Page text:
In the end...when the poo-poo hits the fan, your need to be a physician must come from a deeper well than those. When you've been up for an untold number of hours and yet another pt circling the drain shows up, or even a more benign concern...you have to have it in you to snap up, think and make the best decisions that you can with the info available. Some folks love & thrive on this sort of challenge. They are there to truly help folks...as corny or cliche as that may sound.

How is someone going to know beyond a shadow of a doubt that being a doctor is for them? The things you describe are situations most people will never experience until they're in their clinical years in med school. The fatigue, being pushed to your limits, life or death choices...these are things I don't expect I'll encounter while finishing my ugrad degree, and I can't imagine any volunteer opportunities that mimic what a doctor goes through.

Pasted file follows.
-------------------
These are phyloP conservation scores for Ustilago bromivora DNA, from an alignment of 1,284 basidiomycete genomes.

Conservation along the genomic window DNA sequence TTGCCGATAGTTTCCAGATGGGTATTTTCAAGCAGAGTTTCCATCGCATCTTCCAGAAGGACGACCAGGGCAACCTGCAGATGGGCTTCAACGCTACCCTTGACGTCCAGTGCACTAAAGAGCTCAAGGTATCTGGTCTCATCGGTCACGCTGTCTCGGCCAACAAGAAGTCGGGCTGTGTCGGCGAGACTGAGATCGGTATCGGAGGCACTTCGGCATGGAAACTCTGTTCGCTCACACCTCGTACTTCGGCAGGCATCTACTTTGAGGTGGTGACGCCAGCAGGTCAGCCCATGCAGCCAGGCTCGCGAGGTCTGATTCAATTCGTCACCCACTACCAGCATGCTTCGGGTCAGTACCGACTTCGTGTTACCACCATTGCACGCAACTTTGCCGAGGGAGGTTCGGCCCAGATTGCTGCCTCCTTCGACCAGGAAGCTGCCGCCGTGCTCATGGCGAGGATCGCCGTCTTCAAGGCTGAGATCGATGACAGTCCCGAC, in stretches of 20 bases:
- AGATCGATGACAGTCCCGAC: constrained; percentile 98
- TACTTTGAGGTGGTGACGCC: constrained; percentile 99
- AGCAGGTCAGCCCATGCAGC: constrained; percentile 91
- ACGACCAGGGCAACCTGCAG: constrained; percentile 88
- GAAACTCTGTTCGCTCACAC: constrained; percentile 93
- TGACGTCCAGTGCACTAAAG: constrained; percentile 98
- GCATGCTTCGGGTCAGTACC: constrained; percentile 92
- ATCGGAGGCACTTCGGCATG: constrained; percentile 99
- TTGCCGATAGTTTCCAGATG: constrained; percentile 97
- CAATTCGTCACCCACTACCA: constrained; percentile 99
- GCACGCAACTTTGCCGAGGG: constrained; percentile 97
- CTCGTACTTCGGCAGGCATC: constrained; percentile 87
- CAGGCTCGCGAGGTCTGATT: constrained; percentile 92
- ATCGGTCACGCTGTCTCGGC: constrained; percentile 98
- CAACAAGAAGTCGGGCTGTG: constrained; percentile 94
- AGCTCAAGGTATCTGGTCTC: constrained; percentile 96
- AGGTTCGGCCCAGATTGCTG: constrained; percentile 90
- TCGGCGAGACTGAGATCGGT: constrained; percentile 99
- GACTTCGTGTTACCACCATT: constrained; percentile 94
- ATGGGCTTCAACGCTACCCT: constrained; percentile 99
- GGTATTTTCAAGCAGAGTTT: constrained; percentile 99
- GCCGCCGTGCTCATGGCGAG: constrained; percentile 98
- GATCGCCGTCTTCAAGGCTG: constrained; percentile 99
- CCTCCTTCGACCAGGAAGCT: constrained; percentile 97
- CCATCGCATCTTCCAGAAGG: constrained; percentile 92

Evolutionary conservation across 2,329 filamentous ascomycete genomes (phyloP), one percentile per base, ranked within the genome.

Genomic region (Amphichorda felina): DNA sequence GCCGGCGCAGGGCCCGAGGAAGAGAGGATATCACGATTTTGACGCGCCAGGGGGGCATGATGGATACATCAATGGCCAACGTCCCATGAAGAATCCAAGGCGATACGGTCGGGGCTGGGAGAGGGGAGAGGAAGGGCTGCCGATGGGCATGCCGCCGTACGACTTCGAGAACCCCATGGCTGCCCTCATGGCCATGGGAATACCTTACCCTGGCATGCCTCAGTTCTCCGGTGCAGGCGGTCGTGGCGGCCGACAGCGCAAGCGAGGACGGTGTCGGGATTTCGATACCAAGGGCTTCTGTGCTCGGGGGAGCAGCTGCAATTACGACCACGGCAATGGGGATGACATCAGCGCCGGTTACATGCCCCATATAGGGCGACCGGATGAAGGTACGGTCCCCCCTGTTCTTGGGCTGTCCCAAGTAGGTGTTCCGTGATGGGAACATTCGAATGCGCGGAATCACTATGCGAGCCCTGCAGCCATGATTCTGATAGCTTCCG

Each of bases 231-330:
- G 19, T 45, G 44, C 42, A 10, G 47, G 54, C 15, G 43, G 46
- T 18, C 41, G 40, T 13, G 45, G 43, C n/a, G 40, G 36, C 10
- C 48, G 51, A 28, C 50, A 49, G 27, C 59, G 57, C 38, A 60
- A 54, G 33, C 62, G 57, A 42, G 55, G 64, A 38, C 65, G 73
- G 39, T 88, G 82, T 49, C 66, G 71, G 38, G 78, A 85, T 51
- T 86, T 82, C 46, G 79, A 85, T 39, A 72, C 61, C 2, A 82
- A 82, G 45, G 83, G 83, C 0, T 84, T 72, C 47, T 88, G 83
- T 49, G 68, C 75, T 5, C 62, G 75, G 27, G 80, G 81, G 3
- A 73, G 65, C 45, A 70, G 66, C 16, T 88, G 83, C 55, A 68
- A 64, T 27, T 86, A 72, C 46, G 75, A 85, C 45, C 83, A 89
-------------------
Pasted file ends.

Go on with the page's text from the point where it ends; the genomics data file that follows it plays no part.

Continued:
I'm asking because I am genuinely interested in knowing how I will know that being a doctor is what I want. Everything I read, see, feel, and know tells me yes...but will I really know unless I experience the scenarios you've described? I've read stories about students who finish college and then leave either during medical school, or in their internship year. I would hate for that to be me.
Most of the negative replies on the other forum appear to be from GP's.